Skip to content


Harry Cassin
Publisher and Editor

Andy Spalding
Senior Editor

Jessica Tillipman
Senior Editor

Bill Steinman
Senior Editor

Richard L. Cassin
Editor at Large

Elizabeth K. Spahn
Editor Emeritus

Cody Worthington
Contributing Editor

Julie DiMauro
Contributing Editor

Thomas Fox
Contributing Editor

Marc Alain Bohn
Contributing Editor

Bill Waite
Contributing Editor

Shruti J. Shah
Contributing Editor

Russell A. Stamets
Contributing Editor

Richard Bistrong
Contributing Editor

Eric Carlson
Contributing Editor

The Cost Of Certainty

Fomer federal prosecutor Michael VolkovDespite the might of the FCPA, the awesome firepower of the DOJ, and the best practices of the world’s most compliant companies, bribery will always be among us. Nothing we do can completely eliminate it.

A question, then, is what happens to companies that try to comply with the FCPA but are victimized by rogue employees who won’t follow the rules?

At yesterday’s senate hearing investigating FCPA enforcement, lawyer Michael Volkov — who spent 17 years as a federal prosecutor in D.C. — proposed a “limited corporate amnesty program.” The idea, he said, first came from retired judge Stanley Sporkin, who helped write the FCPA when he was director of the SEC’s Enforcement Division.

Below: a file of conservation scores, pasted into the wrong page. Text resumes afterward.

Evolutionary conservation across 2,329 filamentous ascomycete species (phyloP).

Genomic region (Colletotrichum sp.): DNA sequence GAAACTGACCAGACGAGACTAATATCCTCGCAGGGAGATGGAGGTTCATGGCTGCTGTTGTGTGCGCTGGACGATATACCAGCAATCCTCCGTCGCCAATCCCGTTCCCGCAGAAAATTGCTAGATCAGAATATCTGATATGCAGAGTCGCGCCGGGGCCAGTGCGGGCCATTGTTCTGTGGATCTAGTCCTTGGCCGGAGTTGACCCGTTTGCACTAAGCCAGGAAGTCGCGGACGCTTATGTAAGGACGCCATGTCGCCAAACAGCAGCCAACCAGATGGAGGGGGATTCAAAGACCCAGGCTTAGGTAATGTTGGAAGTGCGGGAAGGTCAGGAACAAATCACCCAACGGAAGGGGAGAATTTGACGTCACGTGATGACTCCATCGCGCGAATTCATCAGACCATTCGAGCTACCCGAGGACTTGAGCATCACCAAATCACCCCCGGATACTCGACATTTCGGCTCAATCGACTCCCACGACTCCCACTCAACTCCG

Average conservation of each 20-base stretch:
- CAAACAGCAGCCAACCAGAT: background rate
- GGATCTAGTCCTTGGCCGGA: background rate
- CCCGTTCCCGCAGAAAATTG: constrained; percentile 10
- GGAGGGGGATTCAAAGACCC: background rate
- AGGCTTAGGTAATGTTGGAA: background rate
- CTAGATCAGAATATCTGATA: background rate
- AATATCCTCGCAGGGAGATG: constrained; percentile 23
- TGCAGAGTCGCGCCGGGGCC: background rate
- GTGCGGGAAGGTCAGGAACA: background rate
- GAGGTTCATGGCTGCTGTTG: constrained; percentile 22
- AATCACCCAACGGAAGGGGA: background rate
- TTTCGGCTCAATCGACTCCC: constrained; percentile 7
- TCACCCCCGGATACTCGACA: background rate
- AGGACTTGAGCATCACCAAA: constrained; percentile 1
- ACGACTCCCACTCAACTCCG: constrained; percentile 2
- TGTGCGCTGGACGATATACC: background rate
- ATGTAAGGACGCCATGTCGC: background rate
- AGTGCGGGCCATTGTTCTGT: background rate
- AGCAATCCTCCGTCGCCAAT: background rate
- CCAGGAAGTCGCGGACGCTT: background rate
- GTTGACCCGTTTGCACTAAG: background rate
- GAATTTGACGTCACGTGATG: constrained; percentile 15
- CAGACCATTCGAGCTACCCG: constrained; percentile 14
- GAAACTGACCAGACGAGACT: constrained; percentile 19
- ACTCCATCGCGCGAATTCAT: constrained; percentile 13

To be exempt from prosecution in most cases, companies would be required to:

  • Conduct a compliance review for the past five years.
  • Retain an independent law and auditing or accounting firm to jointly conduct the review.
  • Disclose the results of the review to the DOJ, SEC, and the public.
  • If compliance lapses are discovered, take all steps to prevent further violations.
  • Agree to be subject to a five-year continuing compliance review process.
  • Retain a compliance monitor who would certify compliance each year to the DOJ and SEC.

In return, companies would have immunity from prosecution during the five years except in cases of egregious non-compliance created by a lawless corporate culture.

Volkov’s limited corporate amnesty program would give compliance-minded companies certainty. Currently, he said, the voluntary disclosure process is mysterious and unpredictable, with no guarantee of benefits for companies making disclosures.

With the certainty, however, would come even more government intrusion. Would business leaders accept the cost? We don’t know the answer.

Share this post


Comments are closed for this article!